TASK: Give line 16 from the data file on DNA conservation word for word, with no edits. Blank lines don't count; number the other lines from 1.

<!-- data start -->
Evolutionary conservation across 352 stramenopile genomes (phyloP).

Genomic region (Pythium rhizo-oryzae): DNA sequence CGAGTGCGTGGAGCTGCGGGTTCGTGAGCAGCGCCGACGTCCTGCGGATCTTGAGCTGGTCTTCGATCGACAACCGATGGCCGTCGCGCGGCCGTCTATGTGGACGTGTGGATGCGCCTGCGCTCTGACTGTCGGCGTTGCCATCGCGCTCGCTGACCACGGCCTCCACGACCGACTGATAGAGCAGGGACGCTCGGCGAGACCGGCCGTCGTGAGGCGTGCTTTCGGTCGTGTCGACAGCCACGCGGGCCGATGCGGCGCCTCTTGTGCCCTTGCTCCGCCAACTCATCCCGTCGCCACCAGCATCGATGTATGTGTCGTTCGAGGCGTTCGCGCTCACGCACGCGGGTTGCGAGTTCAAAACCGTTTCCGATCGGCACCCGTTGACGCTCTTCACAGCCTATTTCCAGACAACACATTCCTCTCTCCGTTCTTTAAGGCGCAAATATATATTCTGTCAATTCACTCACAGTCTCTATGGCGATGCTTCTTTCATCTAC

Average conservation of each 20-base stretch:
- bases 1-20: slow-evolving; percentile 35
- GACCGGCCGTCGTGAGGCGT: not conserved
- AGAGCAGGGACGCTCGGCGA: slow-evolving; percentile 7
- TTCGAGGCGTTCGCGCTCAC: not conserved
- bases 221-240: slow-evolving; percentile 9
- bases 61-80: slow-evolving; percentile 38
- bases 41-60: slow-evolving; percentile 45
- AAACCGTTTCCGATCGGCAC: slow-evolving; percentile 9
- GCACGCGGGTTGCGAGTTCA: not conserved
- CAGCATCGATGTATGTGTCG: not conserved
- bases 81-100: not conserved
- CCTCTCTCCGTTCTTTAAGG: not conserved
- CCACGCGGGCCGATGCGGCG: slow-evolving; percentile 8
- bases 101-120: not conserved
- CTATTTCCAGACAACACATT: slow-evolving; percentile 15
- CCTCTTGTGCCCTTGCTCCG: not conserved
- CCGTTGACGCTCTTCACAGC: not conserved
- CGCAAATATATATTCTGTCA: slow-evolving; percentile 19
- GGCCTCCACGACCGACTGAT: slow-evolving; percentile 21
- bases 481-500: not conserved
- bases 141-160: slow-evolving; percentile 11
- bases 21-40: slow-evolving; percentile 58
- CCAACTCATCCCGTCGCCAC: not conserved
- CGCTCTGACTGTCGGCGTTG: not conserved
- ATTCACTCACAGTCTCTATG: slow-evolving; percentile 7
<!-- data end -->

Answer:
- CCACGCGGGCCGATGCGGCG: slow-evolving; percentile 8